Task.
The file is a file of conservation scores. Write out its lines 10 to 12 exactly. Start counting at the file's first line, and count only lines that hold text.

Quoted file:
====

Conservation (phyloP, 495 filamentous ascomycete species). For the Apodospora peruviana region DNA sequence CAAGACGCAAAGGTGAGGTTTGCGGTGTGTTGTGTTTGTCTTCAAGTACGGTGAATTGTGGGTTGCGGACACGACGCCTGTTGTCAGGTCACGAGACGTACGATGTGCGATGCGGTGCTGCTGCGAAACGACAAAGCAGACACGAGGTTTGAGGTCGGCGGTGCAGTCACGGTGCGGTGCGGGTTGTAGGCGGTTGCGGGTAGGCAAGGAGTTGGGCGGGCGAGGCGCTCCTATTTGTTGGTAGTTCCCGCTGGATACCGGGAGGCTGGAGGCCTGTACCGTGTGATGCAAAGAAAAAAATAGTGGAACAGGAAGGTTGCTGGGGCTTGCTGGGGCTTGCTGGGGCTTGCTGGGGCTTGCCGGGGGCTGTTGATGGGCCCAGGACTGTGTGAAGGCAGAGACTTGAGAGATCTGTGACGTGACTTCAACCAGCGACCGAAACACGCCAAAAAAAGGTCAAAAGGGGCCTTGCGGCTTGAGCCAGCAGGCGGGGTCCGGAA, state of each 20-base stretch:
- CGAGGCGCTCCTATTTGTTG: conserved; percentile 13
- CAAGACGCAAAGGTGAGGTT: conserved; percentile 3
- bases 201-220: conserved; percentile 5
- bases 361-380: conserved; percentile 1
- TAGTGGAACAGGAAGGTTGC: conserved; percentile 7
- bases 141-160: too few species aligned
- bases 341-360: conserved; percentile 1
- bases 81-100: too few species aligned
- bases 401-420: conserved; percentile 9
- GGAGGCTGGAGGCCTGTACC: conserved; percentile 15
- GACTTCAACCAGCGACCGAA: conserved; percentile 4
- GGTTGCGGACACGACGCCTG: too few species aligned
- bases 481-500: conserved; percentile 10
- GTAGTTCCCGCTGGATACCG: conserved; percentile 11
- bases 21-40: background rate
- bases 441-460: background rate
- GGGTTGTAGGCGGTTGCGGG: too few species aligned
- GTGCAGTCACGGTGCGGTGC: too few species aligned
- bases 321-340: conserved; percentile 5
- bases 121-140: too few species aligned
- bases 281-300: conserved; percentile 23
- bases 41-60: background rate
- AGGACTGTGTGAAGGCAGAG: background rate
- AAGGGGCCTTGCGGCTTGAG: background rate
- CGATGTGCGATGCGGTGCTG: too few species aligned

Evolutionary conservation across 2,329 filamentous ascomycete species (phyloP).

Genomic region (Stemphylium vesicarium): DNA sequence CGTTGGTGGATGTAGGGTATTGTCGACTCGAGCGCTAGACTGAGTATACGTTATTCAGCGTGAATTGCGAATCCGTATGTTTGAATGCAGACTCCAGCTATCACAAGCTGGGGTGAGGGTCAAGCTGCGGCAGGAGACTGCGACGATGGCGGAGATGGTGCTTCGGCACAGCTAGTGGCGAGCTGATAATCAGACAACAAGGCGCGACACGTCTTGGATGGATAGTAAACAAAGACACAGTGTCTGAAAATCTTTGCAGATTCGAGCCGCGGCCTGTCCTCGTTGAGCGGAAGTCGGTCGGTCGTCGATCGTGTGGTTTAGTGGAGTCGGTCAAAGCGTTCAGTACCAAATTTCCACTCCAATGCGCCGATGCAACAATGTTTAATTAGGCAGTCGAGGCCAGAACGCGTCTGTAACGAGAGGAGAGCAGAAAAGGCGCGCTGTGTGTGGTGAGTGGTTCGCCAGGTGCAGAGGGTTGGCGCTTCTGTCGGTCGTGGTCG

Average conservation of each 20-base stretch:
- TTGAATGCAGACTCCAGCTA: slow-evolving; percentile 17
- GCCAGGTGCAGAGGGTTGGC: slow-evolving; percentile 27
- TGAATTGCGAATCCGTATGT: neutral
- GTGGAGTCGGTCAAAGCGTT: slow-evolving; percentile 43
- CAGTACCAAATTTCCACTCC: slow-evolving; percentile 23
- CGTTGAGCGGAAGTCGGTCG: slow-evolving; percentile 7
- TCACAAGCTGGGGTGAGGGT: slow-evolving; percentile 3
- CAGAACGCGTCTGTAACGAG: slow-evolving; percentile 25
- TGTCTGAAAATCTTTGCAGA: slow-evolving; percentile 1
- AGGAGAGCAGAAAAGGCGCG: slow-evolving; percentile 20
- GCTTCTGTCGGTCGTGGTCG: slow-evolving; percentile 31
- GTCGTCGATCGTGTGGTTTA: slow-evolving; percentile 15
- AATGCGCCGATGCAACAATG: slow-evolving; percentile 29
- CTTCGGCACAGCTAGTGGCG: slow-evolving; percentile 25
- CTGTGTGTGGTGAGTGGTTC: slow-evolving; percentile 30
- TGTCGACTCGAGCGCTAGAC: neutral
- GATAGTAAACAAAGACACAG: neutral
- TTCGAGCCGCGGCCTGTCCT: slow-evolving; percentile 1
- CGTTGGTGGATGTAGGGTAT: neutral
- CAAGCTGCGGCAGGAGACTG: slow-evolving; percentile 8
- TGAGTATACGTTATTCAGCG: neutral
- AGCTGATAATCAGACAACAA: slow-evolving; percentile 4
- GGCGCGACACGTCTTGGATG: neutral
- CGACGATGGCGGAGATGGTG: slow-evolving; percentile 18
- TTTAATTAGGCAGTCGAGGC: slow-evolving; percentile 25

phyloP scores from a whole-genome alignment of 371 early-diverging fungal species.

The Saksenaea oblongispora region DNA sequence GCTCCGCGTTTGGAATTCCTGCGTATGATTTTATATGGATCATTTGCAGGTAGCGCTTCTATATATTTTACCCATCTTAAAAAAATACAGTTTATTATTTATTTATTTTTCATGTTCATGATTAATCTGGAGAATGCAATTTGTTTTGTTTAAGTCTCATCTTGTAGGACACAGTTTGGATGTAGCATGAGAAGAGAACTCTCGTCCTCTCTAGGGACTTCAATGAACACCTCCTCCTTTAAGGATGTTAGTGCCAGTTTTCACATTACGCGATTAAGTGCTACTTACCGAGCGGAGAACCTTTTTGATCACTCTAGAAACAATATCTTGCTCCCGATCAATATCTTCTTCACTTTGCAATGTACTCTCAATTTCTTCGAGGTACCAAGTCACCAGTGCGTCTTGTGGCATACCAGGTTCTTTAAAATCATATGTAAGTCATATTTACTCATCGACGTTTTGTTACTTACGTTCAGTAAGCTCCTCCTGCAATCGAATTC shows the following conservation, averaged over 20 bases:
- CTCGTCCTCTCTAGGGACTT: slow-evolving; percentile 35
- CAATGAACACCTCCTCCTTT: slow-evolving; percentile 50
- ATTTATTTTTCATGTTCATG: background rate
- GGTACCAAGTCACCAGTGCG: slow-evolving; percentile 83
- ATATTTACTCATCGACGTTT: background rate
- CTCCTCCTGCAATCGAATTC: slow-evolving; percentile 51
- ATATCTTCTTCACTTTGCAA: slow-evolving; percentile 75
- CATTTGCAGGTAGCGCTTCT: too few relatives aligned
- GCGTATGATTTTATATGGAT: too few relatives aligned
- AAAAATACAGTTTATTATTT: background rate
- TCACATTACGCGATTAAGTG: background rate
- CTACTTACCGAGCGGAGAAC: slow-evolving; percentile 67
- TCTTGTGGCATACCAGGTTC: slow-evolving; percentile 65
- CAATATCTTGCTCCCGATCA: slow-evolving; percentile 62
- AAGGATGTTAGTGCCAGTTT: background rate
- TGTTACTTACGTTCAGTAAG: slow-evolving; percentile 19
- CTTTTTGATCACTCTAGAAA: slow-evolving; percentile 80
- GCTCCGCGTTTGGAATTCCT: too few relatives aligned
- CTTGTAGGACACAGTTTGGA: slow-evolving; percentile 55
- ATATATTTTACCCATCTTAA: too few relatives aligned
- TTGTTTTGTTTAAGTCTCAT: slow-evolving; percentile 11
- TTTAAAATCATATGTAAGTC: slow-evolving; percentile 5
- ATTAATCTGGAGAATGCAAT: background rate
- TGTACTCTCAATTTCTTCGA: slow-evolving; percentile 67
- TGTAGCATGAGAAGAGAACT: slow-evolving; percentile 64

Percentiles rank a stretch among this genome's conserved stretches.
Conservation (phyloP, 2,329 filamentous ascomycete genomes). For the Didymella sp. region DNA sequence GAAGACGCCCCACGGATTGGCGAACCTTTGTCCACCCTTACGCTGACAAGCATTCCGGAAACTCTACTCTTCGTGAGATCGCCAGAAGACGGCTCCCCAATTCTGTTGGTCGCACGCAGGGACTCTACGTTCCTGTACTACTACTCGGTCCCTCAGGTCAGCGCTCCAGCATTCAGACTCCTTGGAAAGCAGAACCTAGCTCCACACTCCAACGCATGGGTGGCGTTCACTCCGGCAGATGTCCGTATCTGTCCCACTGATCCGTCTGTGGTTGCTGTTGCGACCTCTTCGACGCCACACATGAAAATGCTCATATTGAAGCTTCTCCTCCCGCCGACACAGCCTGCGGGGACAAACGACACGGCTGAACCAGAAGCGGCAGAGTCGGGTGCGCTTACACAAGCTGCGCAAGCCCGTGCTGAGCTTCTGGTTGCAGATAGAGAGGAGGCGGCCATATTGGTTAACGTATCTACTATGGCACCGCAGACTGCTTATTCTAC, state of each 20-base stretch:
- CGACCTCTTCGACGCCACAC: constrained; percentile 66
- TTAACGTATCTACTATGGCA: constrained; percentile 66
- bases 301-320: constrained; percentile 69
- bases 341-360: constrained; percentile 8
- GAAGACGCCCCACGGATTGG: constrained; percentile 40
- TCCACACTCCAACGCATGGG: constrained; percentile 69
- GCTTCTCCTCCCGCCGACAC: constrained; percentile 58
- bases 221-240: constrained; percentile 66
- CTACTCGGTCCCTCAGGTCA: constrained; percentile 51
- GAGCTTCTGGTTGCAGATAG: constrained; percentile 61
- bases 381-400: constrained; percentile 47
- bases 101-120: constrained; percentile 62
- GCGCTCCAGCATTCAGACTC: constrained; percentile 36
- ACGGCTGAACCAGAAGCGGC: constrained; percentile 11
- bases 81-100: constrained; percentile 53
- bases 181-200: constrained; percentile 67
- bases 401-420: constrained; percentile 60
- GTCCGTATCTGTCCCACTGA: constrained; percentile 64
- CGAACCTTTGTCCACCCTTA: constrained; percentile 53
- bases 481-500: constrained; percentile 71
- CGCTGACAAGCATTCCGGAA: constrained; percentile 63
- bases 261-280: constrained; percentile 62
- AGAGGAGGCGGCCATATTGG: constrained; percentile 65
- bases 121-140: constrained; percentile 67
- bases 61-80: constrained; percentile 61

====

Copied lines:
- bases 401-420: conserved; percentile 9
- GGAGGCTGGAGGCCTGTACC: conserved; percentile 15
- GACTTCAACCAGCGACCGAA: conserved; percentile 4